2. Protecting Religious Freedom if there is a change

Should same sex marriage be introduced, one of the major concerns of religious groups and individual believers is whether religious freedom in this area will be protected. I have summarised many of these issues in a paper delivered earlier this year (and you can even watch a video of the presentation should you now be over being “entertained” by Christmas fare!) In short, there are some protections for religious freedom provided in the draft amending legislation which was intended to be presented if the plebiscite had succeeded. But in my view the protections in the draft Bill did not go far enough.

In fact, for those who are interested in this area, the Senate before breaking up this year for Christmas appointed a Select Committee to look into the Bill: the “Select Committee on the Exposure Draft of the Marriage Amendment (Same-Sex Marriage) Bill“. It invites submissions on the Bill by the very tight deadline of 13 January 2017. I encourage folk to have a look and see if there are things they want to draw to the attention of the Committee. (I have made a submission already; the general matters raised were similar to those I mentioned in my previous blog post on the draft legislation.)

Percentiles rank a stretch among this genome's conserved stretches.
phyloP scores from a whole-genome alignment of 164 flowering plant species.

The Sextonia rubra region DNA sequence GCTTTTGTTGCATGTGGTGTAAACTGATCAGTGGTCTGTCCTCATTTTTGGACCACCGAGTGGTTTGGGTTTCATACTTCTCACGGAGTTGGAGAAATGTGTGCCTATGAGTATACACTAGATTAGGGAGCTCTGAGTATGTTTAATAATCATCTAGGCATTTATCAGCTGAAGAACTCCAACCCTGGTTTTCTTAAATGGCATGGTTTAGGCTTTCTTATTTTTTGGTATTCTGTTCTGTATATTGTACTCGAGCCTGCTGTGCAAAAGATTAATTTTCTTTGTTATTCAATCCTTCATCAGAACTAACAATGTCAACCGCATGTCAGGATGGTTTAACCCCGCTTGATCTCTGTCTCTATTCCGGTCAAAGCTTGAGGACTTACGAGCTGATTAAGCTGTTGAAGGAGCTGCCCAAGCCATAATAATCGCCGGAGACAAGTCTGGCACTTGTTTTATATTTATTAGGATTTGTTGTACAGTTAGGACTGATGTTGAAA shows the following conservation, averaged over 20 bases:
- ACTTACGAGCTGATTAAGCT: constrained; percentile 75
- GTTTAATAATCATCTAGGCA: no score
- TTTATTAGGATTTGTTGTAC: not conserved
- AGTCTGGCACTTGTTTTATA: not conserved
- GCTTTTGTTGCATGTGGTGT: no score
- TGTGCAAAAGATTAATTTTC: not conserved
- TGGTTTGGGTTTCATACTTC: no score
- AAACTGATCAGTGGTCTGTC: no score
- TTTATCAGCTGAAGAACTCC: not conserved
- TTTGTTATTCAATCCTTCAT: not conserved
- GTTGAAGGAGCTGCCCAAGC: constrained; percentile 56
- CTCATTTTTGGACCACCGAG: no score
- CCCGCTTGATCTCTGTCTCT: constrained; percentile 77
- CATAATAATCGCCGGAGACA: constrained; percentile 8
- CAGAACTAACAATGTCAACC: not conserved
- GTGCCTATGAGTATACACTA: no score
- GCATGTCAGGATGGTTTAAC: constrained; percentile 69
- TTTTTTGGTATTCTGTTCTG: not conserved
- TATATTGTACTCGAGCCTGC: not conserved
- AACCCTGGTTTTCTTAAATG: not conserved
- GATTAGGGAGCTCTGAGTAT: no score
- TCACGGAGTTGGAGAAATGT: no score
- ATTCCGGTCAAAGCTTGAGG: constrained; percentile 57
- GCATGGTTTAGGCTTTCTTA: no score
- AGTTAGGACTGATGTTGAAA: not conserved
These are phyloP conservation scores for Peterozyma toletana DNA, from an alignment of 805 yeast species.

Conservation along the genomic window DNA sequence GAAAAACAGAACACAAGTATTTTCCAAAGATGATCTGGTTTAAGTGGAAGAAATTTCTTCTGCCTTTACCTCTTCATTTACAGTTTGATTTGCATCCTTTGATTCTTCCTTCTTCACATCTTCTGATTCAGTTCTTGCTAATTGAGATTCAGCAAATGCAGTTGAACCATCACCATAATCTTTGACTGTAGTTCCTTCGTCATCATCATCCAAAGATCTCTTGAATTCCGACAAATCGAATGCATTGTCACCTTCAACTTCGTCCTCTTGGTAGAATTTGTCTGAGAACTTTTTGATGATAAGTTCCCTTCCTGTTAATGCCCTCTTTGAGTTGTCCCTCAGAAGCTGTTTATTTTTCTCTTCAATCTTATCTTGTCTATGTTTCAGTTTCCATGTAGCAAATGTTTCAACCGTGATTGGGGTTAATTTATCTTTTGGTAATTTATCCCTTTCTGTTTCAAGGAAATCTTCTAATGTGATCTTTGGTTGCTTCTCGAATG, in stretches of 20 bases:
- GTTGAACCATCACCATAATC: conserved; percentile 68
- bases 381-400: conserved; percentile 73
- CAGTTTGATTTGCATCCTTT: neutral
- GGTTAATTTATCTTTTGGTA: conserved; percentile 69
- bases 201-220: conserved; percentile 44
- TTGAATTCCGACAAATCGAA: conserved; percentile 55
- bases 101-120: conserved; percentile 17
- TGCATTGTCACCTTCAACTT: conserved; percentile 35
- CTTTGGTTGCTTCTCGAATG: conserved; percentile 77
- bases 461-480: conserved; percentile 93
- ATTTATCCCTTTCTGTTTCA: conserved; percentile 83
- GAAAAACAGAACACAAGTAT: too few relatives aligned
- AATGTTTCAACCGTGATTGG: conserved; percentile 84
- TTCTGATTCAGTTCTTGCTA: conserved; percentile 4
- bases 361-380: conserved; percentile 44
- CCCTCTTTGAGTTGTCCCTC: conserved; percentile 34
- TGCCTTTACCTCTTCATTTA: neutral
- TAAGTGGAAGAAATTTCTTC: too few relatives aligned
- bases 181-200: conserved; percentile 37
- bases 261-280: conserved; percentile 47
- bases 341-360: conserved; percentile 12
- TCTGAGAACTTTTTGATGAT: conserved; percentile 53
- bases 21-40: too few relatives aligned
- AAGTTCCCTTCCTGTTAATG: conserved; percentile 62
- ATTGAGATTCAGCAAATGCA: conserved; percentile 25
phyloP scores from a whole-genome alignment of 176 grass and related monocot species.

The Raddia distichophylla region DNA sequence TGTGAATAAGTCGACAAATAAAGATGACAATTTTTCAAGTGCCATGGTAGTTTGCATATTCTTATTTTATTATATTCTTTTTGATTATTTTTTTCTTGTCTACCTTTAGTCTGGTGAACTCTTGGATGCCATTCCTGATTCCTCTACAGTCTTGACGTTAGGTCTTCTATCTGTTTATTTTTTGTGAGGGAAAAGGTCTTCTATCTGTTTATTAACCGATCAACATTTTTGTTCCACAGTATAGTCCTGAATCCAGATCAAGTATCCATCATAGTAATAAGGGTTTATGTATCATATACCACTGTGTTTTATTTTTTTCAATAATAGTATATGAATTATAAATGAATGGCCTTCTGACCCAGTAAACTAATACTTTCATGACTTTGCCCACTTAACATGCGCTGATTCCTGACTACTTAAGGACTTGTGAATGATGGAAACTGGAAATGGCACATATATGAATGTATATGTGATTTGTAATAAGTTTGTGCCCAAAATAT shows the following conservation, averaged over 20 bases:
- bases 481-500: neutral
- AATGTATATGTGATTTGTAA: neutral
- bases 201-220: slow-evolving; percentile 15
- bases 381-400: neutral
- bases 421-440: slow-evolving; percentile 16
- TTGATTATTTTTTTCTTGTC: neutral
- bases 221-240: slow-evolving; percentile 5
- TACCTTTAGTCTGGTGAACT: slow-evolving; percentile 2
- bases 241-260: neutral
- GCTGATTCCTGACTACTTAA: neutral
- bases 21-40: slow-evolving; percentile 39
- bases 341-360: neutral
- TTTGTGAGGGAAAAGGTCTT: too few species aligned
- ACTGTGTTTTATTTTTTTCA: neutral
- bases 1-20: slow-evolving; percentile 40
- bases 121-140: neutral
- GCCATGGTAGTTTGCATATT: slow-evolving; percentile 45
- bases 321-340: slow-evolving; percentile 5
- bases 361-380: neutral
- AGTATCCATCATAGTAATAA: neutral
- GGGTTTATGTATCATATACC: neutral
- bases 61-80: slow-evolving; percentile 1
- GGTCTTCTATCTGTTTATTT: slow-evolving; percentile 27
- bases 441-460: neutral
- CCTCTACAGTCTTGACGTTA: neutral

One of the areas where there will be continued debate on the issues is the ability of ordinary believers in the “wedding industry” to decline to offer services in support of same sex ceremonies. I mention the current status of a couple of these cases overseas below. While I feel I have said this many times before, since those who distort the motives of believers involved in this case continue to do so, it bears repeating: the people involved in these cases are not arguing for a general right to deny all services to same sex attracted persons! They are simply saying that, when they are asked to engage their creative skills in a specific way, in celebration of a same sex relationship which their religion tells them is contrary to God’s will, they cannot do so. That is an area which will continue to be contested.